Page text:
A 10-step guide to the Pittsburgh Steelers' 2016 offseason

In the Pittsburgh Steelers' efforts to go from good to great, the franchise must win the offseason -- not with overzealous free-agent plays, but with wise decision-making and prudent spending.

The Steelers will use the draft and free agency to supplement an already talented roster that needs upgrades at a few spots, starting with the secondary.

The offseason kicks off in earnest Feb. 8, the day after the Super Bowl. That gives Pittsburgh six months to figure things out.

To save you some time, here’s a step-by-step look at that process.

No franchise tags: Feb. 22 is the first day teams are permitted to use a franchise or transition tag on a player. The Steelers don’t have any candidates here. Carry on.

Free-agency plans loosely set around NFL combine: The team will formulate this plan soon, probably before the team gets to Indianapolis for the combine around Feb. 22. Most teams meet with the agents of their in-house free-agent players in this setting. Throughout these talks, the Steelers will prioritized their 19 free agents while simultaneously targeting players on the open market who fit their identity.

Early-March moves: The three-day window to negotiate with unrestricted free agents begins March 12. Contracts can be finalized starting 4 p.m. ET on March 15. As a build-through-the-draft team, the Steelers typically don’t spend a whole lot in the first week. But they know how close they are to a Super Bowl after back-to-back playoff appearances. If they see a piece they like, don’t be surprised by an aggressive move or two early.

Clarity on secondary: The Steelers could make a play on at least one free-agent safety or corner (Eric Weddle, anyone?) while parting from at least two of their own free-agent defensive backs -- Will Allen, Robert Golden, William Gay, Brandon Boykin and Antwon Blake. Don’t be surprised if Boykin returns under the right deal. Boykin had a good experience in Pittsburgh despite minimal playing time through the season’s first 12 games. The list of good free-agent corners is lengthy. Kansas City’s Sean Smith is long and rangy. He would satisfy the upgrade Pittsburgh needs on the outside. And, hey, Adam Jones will be available.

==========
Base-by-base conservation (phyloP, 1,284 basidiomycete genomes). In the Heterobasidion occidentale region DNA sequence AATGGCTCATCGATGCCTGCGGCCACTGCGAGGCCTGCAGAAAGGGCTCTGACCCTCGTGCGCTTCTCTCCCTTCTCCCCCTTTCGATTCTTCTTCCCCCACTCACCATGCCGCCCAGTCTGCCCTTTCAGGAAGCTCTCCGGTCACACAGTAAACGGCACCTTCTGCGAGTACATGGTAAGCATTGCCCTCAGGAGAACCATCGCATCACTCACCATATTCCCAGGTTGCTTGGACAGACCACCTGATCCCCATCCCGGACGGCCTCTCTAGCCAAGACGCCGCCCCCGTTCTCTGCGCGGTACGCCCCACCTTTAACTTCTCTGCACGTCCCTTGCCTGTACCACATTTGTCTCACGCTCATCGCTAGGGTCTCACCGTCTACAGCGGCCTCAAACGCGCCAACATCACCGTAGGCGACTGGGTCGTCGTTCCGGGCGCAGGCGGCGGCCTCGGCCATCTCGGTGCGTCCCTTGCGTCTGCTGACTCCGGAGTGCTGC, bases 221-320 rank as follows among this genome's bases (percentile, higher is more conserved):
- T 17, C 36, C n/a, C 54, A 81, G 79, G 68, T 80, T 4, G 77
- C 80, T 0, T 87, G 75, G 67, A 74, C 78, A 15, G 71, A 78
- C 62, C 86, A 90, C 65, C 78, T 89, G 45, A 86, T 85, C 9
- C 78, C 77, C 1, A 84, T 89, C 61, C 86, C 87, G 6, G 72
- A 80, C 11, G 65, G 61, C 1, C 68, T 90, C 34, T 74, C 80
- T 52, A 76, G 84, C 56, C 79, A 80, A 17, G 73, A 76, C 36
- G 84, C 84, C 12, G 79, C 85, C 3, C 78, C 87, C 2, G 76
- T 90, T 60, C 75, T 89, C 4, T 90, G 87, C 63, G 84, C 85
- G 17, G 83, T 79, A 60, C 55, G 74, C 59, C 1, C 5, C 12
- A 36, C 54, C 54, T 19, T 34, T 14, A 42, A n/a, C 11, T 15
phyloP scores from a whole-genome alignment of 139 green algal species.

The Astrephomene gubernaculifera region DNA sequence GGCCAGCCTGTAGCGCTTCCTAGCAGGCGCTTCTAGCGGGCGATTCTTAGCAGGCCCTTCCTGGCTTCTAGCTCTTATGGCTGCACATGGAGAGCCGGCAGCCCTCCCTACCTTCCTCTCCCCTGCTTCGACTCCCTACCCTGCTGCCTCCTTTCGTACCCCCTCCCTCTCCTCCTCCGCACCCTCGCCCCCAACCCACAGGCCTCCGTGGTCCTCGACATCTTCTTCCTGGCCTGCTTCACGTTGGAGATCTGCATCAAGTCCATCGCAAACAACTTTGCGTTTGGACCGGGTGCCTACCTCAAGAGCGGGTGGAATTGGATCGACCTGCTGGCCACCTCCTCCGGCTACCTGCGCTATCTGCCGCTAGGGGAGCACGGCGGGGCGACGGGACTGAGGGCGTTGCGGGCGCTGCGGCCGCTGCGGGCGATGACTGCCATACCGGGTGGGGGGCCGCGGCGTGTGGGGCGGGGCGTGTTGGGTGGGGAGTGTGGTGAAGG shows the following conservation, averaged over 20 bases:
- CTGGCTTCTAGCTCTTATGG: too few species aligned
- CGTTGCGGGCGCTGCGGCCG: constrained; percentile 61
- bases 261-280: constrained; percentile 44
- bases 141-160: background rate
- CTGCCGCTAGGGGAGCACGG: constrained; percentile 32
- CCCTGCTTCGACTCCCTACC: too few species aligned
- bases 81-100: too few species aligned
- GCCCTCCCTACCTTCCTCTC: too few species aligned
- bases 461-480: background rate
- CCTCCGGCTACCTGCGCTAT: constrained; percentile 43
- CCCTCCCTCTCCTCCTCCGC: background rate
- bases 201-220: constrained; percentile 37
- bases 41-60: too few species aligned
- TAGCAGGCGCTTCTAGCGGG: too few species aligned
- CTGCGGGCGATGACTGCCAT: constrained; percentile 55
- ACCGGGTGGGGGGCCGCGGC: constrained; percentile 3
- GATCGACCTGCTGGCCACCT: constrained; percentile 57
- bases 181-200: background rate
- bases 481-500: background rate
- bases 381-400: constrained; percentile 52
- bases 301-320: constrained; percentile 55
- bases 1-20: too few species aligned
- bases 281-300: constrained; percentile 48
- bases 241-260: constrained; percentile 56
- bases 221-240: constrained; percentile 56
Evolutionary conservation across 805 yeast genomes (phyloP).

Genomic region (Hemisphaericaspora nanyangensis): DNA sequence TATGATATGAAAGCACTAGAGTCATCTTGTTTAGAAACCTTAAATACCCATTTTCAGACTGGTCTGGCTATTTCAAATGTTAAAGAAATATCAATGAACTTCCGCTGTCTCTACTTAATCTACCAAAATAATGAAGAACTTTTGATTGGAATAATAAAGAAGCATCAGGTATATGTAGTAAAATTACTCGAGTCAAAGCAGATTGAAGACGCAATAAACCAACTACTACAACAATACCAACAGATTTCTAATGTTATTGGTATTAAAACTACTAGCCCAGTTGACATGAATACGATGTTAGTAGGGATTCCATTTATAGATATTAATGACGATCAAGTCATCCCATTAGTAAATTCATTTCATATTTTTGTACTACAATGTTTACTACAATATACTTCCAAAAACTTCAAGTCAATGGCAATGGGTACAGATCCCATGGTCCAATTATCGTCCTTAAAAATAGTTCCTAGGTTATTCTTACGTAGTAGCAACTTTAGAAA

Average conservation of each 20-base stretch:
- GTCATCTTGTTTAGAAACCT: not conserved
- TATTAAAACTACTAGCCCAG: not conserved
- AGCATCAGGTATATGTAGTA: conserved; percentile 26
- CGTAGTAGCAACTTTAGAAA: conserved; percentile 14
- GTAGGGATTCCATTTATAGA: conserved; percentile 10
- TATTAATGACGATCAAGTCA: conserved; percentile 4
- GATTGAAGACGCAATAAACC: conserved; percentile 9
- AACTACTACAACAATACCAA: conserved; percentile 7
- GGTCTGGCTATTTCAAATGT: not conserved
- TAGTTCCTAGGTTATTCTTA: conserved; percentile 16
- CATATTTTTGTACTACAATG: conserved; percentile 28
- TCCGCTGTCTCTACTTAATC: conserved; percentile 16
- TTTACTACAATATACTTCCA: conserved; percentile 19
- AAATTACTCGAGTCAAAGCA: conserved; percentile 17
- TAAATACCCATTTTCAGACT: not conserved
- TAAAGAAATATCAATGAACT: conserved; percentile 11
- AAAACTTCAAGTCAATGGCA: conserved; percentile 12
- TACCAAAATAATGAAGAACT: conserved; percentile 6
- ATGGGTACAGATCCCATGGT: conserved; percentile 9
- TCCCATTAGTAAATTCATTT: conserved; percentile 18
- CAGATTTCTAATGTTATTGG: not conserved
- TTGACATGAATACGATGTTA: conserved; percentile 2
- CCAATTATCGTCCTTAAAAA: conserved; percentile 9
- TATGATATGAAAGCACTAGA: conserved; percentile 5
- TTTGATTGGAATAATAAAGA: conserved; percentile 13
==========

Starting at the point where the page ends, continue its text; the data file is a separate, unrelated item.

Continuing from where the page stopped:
Hard decisions loom on contracts: The Steelers still owe $4 million to Heath Miller, who’s one of the team’s most reliable players. But at 33, he has lost a step in the passing game. It's difficult to see the Steelers cutting him, though. The team can save $5.5 million by designating corner Cortez Allen as a post-June 1 cut. He enters the third year of a five-year, $24-million deal, but he struggled in Year 1 of that deal and missed all but one game in 2015. He still has cover ability when healthy, but at what price? The Steelers will likely sort out this matter internally in late February or early March. The Steelers have two good kickers in Chris Boswell and Shaun Suisham, who is due $2.4 million next season. The Steelers would be smart to carry both into camp, see what they have and then maneuver.

Contract restructuring: The Steelers restructured several contracts last season, including Maurkice Pouncey, Mike Mitchell and Marcus Gilbert in March. For salary cap purposes, expect the Steelers to reconfigure a few. Perhaps the Steelers find a way to move some of quarterback Ben Roethlisberger's $100 million into different spots over the next four years, assuming it's friendly to the player.

On the draft trail: Coach Mike Tomlin loves the draft process -- working out players, talking with coaches, getting to know prospects on a personal level. Expect Tomlin to be an active participant in the high-profile (and some low-profile) pro days. The staff and personnel department will disperse on a mission to comb for talent, as usual. The Steelers are considered one of the best teams in the NFL at this.

Offseason workouts, bargain-bin shopping: Every year, good veteran players are still available in the late spring or early summer, ready to produce under a reasonable one- or two-year deal. Last year, the Steelers happened to sign DeAngelo Williams in March, but the concept is the same -- low cost (two years, $4 million), high impact. If the Steelers feel they have a need based on what they’ve seen in offseason workouts (starting April 18), they’ll summon reinforcements.

David DeCastro, Le'Veon Bell among players with potential extensions around training camp: This is the most important category here. The Steelers like signing their ascending young players to contracts before they hit their final year of a rookie deal. They did this with Cam Heyward last season, and DeCastro, fresh off an All-Pro year, appears next in line. Bell’s situation is murkier because of his MCL tear, but team president Art Rooney said the team has seen enough from Bell. He doesn’t have to prove he’s healthy before extension talks. The decision with Bell will be philosophical -- how much are the Steelers willing to pay a running back in today’s game, even one as versatile as Bell?

Antonio Brown's contract will loom large: Brown has two years left on one of the best bargain contracts in the league ($43 million over six years). The Steelers have a long-standing policy to close re-negotiations until a player enters the final year of his current deal. But Brown's presence could change that. He’ll want to change that after his 136-catch season. Let’s just say agent Drew Rosenhaus will be ready and available to talk all offseason. When Brown and the Steelers agreed to move $2 million of his 2016 salary into 2015, which appeared a way to appease Brown, it wasn't just about that $2 million. Brown's trying to set himself up for 2016, too.